The Pentagon released its second draft request for proposal for its Joint Enterprise Defense Infrastructure cloud, an acquisition that could be worth as much as $10 billion.
The draft RFP—the last before a final one is issued in May—includes answers to more than 1,000 questions posed by industry and government in March after the Defense Department released the first draft RFP for a cloud contract that could be valued at up to $10 billion.
The second RFP is one of the final steps in a procurement that began less than one year ago after Defense Secretary James Mattis visited the headquarters of several large tech firms, including Google and Amazon.
The latest draft RFP confirms the contract will be a single award and “captures the totality of the JEDI Cloud requirement to date and previous iterations should not be referenced,” according to the posting on the government’s Federal Business Opportunities website.
The Defense Department tasked a Cloud Executive Steering Group with putting together an enterprisewide cloud procurement, and ultimately the internal team made the controversial decision to award the contract to a single cloud provider. For months, experts have considered Amazon Web Services the front-runner for the contract because of its existing contract with the CIA and ability to host secret and top-secret data.
Congress has also weighed in, requesting the Defense Department to produce two reports in the coming months that outline both its cloud strategy and why it favors a single-award solution. In its revised draft RFP, the Defense Department describes why it wants to move to an enterprisewide cloud.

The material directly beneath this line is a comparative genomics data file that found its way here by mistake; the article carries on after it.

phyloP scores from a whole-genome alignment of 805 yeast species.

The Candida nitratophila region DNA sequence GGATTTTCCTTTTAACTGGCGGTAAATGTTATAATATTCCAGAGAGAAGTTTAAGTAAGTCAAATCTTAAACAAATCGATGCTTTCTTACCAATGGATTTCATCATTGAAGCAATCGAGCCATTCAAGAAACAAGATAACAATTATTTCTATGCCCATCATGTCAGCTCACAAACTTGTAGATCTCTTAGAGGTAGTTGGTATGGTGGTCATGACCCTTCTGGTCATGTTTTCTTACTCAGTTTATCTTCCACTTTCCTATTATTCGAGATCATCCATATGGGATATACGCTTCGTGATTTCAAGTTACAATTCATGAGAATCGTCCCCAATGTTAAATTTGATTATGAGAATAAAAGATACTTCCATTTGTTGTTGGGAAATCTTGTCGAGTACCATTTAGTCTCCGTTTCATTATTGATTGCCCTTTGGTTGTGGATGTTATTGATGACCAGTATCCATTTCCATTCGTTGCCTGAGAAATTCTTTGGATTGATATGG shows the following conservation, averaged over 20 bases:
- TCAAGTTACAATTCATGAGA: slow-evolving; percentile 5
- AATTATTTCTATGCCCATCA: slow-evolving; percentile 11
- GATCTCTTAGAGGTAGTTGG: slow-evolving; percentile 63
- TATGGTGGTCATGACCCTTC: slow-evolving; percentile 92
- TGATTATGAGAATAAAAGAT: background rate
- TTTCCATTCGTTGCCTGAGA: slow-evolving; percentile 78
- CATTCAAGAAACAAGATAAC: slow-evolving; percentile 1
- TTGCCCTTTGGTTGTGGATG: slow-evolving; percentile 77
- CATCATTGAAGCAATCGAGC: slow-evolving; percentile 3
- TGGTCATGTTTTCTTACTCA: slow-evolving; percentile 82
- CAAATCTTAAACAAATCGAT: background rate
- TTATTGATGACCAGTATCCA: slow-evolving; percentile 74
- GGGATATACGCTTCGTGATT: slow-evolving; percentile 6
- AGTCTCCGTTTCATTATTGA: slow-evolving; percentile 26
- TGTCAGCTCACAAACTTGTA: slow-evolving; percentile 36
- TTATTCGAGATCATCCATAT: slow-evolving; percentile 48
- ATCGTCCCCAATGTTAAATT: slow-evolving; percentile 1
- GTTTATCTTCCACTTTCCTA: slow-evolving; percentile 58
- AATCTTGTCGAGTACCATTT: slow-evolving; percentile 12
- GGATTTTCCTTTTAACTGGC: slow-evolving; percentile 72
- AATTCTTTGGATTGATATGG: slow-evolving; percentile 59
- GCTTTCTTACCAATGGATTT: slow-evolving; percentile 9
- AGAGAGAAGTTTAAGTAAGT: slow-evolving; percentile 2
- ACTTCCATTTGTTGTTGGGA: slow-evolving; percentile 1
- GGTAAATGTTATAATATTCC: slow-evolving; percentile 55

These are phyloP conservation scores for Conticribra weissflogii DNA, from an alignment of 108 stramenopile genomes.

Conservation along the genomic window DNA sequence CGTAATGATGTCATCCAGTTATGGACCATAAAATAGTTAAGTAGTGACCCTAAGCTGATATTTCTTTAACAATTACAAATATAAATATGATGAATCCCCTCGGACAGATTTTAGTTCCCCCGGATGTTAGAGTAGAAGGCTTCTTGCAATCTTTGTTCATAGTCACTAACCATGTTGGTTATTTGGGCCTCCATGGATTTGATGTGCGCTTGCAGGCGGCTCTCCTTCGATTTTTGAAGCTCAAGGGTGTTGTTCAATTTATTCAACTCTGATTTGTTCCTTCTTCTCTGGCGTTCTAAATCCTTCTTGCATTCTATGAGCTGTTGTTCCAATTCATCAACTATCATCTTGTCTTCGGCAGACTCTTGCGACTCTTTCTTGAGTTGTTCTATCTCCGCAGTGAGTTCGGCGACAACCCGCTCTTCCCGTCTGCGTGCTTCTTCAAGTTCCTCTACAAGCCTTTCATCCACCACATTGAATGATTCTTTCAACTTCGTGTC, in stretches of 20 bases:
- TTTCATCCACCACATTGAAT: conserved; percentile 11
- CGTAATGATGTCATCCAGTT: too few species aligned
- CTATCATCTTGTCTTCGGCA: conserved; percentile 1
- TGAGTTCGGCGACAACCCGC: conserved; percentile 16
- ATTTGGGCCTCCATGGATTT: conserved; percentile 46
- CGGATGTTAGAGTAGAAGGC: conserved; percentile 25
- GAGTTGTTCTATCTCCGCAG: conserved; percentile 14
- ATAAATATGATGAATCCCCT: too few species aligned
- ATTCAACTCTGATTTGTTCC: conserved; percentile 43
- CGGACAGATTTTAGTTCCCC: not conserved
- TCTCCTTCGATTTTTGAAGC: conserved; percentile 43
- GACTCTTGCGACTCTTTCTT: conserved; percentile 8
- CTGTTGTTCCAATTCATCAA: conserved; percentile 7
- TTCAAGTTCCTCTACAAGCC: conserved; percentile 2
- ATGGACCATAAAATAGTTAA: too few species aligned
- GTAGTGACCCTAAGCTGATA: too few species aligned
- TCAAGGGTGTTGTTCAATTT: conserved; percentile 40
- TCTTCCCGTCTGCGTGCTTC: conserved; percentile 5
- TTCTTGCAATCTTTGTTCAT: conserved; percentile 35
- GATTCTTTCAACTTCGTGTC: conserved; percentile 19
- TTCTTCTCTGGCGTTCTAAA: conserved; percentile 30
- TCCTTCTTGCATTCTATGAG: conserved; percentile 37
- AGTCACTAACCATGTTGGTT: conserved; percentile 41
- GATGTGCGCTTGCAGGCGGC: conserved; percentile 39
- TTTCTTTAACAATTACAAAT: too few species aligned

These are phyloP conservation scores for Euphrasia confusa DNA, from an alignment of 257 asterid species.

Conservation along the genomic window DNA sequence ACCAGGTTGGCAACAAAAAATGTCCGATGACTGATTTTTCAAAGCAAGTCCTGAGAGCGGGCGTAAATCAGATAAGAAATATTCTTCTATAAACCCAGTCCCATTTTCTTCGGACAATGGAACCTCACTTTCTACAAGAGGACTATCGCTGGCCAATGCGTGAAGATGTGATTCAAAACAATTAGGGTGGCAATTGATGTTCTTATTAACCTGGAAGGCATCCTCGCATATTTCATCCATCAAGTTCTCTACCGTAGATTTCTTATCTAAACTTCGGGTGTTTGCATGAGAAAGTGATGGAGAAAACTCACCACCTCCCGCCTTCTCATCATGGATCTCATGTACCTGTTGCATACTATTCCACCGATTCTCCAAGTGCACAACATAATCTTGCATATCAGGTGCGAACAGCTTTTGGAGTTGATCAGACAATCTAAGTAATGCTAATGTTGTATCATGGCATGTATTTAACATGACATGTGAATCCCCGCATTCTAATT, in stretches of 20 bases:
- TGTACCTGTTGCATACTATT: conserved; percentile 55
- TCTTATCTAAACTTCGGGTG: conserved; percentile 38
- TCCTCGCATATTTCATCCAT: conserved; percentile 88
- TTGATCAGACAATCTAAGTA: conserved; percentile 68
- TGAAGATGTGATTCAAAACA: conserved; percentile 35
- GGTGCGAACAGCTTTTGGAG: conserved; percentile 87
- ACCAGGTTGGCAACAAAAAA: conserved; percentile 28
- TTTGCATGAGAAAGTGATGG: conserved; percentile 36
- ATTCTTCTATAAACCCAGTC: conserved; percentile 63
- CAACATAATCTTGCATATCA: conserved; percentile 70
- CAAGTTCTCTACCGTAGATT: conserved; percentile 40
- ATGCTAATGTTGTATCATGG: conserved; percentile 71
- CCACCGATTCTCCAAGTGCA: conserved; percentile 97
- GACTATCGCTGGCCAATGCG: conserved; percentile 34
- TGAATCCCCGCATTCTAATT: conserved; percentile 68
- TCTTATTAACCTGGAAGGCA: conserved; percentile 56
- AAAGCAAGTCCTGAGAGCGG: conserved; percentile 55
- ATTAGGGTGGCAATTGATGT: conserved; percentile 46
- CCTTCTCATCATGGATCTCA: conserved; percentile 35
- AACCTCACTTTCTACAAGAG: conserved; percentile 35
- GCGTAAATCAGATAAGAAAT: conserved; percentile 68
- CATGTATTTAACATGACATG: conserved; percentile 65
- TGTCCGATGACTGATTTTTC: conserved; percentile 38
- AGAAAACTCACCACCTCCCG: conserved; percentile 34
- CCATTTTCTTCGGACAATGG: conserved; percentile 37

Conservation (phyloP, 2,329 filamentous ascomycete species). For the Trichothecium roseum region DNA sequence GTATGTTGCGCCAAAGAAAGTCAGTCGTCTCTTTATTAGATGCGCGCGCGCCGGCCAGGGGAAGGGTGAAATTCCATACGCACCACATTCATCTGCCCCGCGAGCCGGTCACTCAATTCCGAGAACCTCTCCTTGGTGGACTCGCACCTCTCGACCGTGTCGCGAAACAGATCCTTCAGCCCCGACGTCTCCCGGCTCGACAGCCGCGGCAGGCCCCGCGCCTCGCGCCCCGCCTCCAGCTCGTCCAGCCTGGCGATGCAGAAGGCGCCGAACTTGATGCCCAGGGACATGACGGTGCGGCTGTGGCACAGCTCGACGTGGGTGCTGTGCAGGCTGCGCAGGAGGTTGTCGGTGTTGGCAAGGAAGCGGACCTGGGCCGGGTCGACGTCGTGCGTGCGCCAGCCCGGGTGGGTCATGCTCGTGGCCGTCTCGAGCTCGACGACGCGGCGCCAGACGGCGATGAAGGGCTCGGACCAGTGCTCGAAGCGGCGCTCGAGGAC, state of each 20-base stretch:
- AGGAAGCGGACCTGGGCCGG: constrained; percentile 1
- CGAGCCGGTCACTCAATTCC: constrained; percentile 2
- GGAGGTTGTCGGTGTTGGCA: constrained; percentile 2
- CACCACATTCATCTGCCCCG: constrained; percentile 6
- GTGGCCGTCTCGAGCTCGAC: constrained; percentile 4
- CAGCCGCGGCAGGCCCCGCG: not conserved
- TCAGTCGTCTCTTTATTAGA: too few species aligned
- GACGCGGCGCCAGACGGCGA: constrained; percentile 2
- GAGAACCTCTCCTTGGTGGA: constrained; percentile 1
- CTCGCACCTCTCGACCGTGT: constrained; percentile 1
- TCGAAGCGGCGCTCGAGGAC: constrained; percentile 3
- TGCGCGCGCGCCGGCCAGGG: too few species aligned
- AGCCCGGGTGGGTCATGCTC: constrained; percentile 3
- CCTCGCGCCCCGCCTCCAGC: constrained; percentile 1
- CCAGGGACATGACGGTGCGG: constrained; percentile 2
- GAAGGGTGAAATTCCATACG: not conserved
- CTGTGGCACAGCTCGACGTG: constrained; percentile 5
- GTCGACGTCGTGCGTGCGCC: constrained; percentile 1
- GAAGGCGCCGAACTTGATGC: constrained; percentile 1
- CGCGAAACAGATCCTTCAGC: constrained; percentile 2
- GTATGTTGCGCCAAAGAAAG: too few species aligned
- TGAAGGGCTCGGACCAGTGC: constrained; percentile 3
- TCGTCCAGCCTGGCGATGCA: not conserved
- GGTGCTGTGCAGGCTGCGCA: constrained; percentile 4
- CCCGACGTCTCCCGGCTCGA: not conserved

“The Department of Defense’s lack of a coordinated enterprise-level approach to cloud infrastructure makes it nearly impossible for our warfighters and leaders to make critical data-driven decisions at ‘mission-speed’, negatively affecting outcomes,” the Defense Department explains in its new statement of work. “In the absence of modern services, warfighters and leaders are forced to choose between foregoing capabilities or slogging through a lengthy acquisition, rollout, and provisioning process. A fragmented and largely on-premise computing and storage solution forces the warfighter into tedious data and application management processes, compromising their ability to rapidly access, manipulate, and analyze data at the home front and tactical edge.”
The Defense Department, however, declined to publish a written justification outlining its rationale in awarding the contract to one cloud provider.
The revised RFP also suggests the JEDI cloud will be “complementary” to other existing cloud initiatives.
“It will not preclude the release of future contracting actions,” the RFP states.
The Pentagon explains that “offerors may propose any kind of teaming/partnering arrangement so long as the proposed solution meets the requirements of the solicitation,” suggesting it will accept bids from a variety of cloud service providers and potentially other IT contractors.
Further industry questions must be submitted by April 30.